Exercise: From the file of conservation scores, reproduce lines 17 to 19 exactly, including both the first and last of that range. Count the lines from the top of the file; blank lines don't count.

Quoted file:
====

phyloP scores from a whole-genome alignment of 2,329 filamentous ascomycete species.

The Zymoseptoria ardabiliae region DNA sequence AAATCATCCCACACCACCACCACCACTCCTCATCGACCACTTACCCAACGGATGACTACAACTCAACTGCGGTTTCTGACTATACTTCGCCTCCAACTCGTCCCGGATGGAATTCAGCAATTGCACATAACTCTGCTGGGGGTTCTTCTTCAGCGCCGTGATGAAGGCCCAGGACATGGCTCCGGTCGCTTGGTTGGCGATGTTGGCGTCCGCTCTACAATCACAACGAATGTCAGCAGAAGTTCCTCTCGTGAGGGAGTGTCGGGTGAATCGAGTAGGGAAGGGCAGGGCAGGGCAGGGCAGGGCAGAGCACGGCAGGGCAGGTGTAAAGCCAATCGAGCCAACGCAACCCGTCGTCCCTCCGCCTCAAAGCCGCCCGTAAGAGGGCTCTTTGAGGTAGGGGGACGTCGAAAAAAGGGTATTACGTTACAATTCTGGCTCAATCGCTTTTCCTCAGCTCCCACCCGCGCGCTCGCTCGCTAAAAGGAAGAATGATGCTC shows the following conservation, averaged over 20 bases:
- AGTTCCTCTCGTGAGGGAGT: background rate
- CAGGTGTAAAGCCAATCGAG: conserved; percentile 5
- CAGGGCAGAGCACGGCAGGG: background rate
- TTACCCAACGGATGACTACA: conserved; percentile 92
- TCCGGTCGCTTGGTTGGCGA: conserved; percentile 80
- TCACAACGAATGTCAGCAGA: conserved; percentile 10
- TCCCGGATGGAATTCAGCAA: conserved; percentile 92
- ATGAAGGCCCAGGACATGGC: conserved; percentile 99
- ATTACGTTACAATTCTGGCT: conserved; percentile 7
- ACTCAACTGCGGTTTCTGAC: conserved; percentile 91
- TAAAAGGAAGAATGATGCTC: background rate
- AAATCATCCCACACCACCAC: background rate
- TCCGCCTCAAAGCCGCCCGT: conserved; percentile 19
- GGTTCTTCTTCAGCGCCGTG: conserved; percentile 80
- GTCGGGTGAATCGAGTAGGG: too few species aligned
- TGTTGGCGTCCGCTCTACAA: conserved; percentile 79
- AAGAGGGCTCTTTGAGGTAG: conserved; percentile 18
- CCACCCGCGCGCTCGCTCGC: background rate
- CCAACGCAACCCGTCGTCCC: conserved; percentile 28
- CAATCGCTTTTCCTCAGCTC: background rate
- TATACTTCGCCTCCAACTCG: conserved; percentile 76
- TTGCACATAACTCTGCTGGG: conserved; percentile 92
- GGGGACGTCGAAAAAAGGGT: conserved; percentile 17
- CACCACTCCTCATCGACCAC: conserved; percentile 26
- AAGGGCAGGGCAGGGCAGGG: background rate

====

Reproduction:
- GTCGGGTGAATCGAGTAGGG: too few species aligned
- TGTTGGCGTCCGCTCTACAA: conserved; percentile 79
- AAGAGGGCTCTTTGAGGTAG: conserved; percentile 18